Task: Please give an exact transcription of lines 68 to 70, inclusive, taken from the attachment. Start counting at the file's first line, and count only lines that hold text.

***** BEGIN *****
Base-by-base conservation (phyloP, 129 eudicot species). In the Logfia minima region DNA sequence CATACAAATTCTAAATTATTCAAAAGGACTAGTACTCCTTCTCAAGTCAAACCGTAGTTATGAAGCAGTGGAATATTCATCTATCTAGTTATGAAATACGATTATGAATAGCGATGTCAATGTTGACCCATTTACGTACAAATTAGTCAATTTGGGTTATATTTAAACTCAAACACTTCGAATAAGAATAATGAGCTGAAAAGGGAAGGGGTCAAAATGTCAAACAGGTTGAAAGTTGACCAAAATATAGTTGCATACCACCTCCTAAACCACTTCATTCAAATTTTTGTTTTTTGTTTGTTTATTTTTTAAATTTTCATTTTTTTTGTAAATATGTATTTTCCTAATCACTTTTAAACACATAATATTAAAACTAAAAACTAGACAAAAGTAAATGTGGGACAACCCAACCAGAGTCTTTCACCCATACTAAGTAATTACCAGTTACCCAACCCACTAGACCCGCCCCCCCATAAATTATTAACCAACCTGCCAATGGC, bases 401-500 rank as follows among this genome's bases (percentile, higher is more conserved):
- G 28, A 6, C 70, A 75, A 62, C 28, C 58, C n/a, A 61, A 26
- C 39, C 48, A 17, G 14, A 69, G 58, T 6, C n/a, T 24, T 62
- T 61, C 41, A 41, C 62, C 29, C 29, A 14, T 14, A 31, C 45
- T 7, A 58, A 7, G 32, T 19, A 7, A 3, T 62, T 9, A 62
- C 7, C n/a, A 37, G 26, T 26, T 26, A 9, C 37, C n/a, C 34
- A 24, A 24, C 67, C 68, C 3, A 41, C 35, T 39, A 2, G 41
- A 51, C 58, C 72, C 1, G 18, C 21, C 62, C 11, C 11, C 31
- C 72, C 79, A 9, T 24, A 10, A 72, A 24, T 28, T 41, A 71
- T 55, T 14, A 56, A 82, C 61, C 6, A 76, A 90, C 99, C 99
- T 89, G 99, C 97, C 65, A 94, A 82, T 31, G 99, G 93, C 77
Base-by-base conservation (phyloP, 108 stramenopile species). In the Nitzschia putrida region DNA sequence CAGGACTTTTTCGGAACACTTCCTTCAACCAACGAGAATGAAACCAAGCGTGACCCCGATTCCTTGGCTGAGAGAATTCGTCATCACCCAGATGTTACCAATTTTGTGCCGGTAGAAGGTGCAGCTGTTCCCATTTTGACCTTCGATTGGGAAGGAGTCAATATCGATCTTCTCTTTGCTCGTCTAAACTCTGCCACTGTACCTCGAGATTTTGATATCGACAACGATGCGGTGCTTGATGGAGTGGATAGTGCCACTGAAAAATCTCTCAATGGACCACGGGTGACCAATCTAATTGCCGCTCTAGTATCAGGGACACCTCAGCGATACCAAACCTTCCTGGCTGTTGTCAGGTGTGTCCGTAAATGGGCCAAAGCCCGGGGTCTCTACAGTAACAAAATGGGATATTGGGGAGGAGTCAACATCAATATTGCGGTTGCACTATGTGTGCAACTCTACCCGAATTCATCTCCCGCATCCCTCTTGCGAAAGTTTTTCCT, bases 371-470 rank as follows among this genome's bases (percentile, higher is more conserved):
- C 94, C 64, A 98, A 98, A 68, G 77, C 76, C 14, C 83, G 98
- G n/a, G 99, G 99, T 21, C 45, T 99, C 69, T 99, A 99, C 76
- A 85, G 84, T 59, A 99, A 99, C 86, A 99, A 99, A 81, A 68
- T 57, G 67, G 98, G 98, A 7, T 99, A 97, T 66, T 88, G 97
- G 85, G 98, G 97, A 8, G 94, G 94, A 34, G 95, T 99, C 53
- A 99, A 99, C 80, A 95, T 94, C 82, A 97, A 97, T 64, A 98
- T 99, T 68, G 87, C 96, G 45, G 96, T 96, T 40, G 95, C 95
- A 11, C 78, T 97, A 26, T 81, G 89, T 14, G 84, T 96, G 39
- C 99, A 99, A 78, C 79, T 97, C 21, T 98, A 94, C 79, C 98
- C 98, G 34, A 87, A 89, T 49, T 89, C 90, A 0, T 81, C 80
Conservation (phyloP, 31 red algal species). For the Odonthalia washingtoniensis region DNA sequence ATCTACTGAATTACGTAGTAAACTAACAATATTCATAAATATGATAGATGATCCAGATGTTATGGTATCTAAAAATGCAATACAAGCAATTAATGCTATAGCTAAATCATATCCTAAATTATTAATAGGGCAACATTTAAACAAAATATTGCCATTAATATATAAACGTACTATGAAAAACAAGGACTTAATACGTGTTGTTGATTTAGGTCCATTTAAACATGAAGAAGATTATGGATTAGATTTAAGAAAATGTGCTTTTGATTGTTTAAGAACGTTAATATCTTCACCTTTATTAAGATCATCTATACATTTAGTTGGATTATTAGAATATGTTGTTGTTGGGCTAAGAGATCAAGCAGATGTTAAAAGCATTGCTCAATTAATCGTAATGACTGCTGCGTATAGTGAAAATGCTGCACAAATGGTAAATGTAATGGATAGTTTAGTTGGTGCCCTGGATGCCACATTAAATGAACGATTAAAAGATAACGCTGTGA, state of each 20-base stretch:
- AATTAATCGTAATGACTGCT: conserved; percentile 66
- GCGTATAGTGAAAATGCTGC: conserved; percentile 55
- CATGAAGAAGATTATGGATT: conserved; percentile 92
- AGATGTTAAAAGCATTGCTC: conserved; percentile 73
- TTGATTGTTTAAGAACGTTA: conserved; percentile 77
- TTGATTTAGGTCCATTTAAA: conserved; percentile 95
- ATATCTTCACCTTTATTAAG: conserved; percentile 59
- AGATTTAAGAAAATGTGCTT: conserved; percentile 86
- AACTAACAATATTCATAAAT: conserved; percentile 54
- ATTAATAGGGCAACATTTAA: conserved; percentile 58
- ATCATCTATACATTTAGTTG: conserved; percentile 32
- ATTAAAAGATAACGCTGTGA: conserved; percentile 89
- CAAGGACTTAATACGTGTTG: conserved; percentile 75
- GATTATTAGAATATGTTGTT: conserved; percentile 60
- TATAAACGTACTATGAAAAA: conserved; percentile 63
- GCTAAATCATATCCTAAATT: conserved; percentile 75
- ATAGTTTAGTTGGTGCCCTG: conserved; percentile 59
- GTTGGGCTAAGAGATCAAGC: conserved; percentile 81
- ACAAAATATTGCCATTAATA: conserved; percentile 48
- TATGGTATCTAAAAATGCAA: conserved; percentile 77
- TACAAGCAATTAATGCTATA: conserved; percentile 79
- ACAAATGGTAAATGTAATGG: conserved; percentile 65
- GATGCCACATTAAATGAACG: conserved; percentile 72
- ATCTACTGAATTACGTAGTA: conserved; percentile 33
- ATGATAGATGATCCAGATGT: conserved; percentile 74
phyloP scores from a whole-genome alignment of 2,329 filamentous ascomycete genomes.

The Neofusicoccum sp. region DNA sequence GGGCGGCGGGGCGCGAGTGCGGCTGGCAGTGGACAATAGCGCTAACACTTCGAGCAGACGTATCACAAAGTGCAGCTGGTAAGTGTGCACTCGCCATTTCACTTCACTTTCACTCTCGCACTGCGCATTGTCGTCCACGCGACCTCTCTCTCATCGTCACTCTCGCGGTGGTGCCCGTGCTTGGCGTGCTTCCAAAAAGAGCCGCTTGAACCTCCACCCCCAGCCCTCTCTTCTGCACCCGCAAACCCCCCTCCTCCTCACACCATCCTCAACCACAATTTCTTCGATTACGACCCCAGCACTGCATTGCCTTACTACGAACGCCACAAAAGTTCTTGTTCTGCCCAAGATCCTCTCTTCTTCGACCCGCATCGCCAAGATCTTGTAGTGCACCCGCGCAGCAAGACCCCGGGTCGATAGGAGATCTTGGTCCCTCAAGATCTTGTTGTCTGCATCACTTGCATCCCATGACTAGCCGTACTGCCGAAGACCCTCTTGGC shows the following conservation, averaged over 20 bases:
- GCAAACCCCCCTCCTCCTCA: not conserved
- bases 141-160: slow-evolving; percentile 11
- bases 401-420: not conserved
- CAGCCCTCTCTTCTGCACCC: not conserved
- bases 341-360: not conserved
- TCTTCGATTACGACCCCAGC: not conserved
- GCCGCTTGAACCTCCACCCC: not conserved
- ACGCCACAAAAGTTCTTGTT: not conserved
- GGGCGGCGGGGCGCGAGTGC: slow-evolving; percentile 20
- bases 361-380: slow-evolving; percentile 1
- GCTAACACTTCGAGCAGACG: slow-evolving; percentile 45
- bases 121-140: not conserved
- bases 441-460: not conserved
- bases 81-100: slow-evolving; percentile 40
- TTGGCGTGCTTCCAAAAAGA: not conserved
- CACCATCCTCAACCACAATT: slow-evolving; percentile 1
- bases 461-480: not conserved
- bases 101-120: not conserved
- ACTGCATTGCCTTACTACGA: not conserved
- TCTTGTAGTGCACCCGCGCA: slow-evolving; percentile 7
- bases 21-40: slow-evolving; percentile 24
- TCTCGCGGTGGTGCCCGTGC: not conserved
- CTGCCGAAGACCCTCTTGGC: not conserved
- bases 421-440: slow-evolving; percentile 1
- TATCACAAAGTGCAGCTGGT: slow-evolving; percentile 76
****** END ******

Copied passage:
- bases 101-120: not conserved
- ACTGCATTGCCTTACTACGA: not conserved
- TCTTGTAGTGCACCCGCGCA: slow-evolving; percentile 7